The Savannah was developed after a domestic cat crossed with a serval — a medium-size African wild cat — gave birth to a kitten on April 7, 1986. The kitten was named Savannah. After hearing about her, breeders Patrick Kelly and Joyce Sroufe joined forces to create a new breed.
Among the breeds that contributed to the Savannah’s development were spotted cat breeds such as Bengals and Egyptian Maus; Oriental Shorthairs; and some average Joe domestic shorthairs. Outcrossing is no longer permitted now that the breed is established.
The International Cat Association (TICA) began registering Savannahs in 2001. The organization granted the breed full recognition — known as championship status — in 2012.
The Savannah is typically described as a medium-size breed, however. Her weight can range from 8 to 20 pounds, sometimes more. Males are larger than females.
If you want to live with a sweet, quiet lap cat, don’t get a Savannah. This is an active, adventurous feline who enjoys life in the fast lane. Her athletic body allows her to jump to very high places, and her questing spirit leads her to take well to walks on leash, seek out water to play in, and thoroughly explore her surroundings. This is a confident, alert, curious, and friendly cat.
While some cats are retiring sorts, most Savannahs are gracious hosts who will greet your guests with aplomb, as well as close companions who will want to spend time interacting with you. Be sure you have a well-developed sense of humor if you live with one of these cats; they are not above playing jokes on you. It takes a highly intelligent person to outwit a Savannah. You may need to switch faucet styles to prevent them from turning on their own private waterworks, or attach childproof locks to keep them out of cabinets.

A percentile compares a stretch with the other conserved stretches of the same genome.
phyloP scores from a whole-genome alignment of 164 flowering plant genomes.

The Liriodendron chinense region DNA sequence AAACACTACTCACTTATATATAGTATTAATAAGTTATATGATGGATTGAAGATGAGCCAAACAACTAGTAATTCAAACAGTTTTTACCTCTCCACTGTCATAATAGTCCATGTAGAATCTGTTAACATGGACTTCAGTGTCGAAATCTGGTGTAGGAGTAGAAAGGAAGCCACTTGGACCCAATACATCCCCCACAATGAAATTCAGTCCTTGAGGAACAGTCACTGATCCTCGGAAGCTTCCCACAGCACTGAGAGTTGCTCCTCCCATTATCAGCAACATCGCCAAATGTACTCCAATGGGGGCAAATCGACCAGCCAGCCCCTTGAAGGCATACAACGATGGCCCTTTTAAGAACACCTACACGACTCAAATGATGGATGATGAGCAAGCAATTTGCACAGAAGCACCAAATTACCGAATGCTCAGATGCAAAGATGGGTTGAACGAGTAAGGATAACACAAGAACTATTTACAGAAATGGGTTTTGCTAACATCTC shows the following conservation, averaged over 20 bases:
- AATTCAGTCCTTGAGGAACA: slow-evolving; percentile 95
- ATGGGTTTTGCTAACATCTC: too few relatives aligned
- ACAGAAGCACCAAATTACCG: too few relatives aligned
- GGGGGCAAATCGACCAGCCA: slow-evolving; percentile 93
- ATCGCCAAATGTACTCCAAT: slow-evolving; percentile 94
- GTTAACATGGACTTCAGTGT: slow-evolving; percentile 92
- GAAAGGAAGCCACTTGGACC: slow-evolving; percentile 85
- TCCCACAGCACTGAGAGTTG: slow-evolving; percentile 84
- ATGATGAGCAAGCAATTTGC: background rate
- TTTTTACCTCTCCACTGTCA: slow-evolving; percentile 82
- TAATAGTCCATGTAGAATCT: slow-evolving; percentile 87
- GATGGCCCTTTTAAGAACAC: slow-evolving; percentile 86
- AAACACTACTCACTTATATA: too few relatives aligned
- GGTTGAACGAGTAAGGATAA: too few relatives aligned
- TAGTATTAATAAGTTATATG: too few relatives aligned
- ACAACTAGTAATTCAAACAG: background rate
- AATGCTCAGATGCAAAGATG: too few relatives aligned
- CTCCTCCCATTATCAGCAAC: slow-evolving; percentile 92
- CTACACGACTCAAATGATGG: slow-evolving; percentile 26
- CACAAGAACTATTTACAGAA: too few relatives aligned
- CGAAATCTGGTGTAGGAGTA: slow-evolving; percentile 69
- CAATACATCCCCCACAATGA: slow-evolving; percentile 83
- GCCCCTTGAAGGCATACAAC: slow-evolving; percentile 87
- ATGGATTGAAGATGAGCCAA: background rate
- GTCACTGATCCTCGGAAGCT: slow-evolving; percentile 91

Don’t forget to protect breakables. Put them away where the Savannah can’t knock them over as she makes one of her famous leaps, and ensure electrical cords are protected from gnawing kittens. Provide a Savannah with toys that will stand up to rough play and interactive games that will challenge her mind.
To live happily with a Savannah, plan to spend plenty of time interacting with her. Be sure she has interesting toys to occupy her when you’re not around. Reward her when she does things you like, and redirect her energy and interests when she does things you don’t like. Protect special belongings by putting them out of reach. If all of this sounds like too much work, choose a different cat.
Both pedigreed cats and mixed-breed cats have varying incidences of health problems that may be genetic in nature. The Savannah is generally healthy, however, and does not have any known genetic problems. Cosmetic flaws may keep some Savannahs out of the show ring, but they don’t affect his health or his ability to be a great companion.
Brush a Savannah’s short to medium-length coat once or twice a week to remove dead hair and distribute skin oils. Brush the teeth to prevent periodontal disease. Daily dental hygiene is best, but weekly brushing is better than nothing.
It’s a good idea to provide a Savannah with a large outdoor enclosure or to keep her as an indoor-only cat to prevent diseases spread by other cats, attacks by dogs or coyotes, and the other dangers that face cats who go outdoors (such as being hit by a car). Savannahs who go outdoors also run the risk of being stolen by someone who would like to have a unique and beautiful cat without paying for it.